Blood pressure evaluation and review of antihypertensive medication in patients with life limiting illness
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Background Patients with life limiting illness commonly have multiple co-morbidities that require the use of complex, costly pharmacotherapy. One such example is using medications to treat hypertension in life limiting illness. Objective To: (1) assess the prevalence of previously documented hypertension and associated blood pressure in a cohort of patients with life limiting illness; and, (2) assess the appropriateness of antihypertensive medication in this patient group. Method This was a single centre study at a tertiary, specialist palliative care centre in Northern England. Electronic medical notes were reviewed and data were extracted. Antihypertensive medication was assessed for appropriateness using a conceptual framework. Results A total number of 54 patients were included in the study. Twenty six (48.1 %) had previously documented hypertension: the mean blood pressure of which was 122/65 mmHg (SD 17.0/10.5), while for the normotensive patients it was 122/73 mmHg (SD 21.0/11.6). Of the 26 patients using antihypertensive medication, 25 were assessed as using the medication inappropriately. Conclusions The blood pressure for patients with previously documented hypertension who access specialist palliative care day services is commonly below the NICE target threshold. The majority of these patients are prescribed antihypertensive medications inappropriately.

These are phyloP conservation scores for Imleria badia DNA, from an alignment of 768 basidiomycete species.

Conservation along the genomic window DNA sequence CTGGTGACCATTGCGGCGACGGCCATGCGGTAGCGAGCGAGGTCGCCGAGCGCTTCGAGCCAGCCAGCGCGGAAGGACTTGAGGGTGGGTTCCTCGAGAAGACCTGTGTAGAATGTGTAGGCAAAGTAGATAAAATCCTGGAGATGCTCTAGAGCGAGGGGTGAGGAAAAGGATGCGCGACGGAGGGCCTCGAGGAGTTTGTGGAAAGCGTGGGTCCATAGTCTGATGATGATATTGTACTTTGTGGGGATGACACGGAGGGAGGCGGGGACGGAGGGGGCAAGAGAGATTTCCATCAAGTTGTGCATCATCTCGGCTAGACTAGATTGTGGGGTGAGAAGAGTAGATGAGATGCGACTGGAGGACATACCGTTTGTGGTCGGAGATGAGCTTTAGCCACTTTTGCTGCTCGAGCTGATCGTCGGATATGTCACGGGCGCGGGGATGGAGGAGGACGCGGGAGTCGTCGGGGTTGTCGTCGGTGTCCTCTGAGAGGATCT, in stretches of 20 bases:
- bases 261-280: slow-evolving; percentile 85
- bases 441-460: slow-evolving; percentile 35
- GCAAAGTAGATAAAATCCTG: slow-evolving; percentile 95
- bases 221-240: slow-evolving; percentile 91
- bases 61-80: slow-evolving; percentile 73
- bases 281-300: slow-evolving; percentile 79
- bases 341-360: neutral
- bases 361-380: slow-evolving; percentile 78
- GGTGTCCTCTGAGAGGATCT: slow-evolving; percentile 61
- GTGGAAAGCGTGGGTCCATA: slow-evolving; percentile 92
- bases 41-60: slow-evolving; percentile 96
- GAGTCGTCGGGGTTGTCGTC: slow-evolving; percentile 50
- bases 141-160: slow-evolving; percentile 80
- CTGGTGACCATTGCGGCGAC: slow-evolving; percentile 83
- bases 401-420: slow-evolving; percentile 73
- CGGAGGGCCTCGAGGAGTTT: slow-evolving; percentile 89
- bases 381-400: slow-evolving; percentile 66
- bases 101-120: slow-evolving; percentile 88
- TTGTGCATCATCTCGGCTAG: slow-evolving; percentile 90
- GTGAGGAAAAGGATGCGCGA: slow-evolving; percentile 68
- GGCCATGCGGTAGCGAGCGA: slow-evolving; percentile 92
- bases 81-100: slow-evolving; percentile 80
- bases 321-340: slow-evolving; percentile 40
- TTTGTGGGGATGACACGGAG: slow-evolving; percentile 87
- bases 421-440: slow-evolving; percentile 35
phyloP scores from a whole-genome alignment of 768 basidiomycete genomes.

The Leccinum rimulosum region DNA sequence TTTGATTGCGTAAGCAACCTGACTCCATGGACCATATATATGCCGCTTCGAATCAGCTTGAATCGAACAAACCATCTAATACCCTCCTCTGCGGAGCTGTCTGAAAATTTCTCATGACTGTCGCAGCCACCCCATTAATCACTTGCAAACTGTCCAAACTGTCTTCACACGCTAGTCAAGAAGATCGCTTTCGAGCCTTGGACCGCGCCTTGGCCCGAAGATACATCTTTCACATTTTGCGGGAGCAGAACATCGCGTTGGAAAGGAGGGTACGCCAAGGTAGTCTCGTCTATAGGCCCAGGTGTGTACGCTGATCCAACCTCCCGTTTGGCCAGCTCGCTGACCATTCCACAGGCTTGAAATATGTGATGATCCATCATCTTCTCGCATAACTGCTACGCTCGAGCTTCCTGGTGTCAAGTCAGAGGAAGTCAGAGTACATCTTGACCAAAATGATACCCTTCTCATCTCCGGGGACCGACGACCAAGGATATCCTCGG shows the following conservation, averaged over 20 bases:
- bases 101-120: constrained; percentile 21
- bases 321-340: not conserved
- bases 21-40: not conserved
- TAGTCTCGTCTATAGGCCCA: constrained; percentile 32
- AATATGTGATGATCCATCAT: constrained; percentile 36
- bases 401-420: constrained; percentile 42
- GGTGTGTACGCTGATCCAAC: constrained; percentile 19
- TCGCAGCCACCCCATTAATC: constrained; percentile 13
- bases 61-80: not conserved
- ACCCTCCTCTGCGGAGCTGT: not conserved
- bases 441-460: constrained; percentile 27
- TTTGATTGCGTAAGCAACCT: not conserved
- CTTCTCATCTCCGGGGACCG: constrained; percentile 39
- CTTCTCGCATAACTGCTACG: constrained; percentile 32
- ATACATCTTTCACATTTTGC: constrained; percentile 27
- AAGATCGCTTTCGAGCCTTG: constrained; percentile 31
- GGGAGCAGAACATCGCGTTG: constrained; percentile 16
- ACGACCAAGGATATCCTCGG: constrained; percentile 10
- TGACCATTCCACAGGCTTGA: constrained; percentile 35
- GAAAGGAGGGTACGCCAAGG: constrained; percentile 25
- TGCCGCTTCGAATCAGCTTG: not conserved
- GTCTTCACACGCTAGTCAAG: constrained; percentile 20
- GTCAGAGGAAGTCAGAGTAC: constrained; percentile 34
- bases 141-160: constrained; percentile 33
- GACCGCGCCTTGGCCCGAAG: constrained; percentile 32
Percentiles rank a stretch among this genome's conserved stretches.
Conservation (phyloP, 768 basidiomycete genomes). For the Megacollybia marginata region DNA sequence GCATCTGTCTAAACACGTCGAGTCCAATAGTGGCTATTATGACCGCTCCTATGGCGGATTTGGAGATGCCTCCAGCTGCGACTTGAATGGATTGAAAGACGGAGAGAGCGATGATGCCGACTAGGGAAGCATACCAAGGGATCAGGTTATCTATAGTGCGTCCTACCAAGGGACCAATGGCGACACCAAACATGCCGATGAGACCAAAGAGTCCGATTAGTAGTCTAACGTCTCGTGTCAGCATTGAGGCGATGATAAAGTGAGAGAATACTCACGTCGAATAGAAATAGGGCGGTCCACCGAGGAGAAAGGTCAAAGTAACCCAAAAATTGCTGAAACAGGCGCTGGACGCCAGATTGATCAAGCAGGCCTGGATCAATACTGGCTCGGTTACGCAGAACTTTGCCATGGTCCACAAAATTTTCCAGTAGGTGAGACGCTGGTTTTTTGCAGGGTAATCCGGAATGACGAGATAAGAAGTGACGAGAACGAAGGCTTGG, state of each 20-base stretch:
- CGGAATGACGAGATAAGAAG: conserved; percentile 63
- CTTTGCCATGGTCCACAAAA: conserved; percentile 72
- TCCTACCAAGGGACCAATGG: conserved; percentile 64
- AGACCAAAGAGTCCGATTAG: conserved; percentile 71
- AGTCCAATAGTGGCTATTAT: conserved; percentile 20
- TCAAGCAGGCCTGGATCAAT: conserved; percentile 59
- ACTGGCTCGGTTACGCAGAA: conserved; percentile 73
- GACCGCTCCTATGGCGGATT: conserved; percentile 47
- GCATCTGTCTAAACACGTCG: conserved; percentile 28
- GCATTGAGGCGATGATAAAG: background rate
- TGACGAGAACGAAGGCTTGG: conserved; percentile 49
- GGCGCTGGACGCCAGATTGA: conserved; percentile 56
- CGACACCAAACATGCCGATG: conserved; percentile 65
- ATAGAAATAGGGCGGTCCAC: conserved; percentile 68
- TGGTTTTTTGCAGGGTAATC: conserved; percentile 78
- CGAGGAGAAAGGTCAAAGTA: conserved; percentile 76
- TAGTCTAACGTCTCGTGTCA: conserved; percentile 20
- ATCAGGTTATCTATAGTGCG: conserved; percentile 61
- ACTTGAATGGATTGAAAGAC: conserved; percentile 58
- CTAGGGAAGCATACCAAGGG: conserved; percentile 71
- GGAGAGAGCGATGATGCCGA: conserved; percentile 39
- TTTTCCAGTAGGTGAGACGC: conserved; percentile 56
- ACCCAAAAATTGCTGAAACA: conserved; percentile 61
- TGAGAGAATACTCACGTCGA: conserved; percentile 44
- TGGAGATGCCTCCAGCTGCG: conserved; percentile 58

KeywordsDeprescribing Hypertension Inappropriate medication Palliative care United Kingdom
This research received no specific grant from any funding agency in the public, commercial or not-for-profit sectors.
Conflicts of interest
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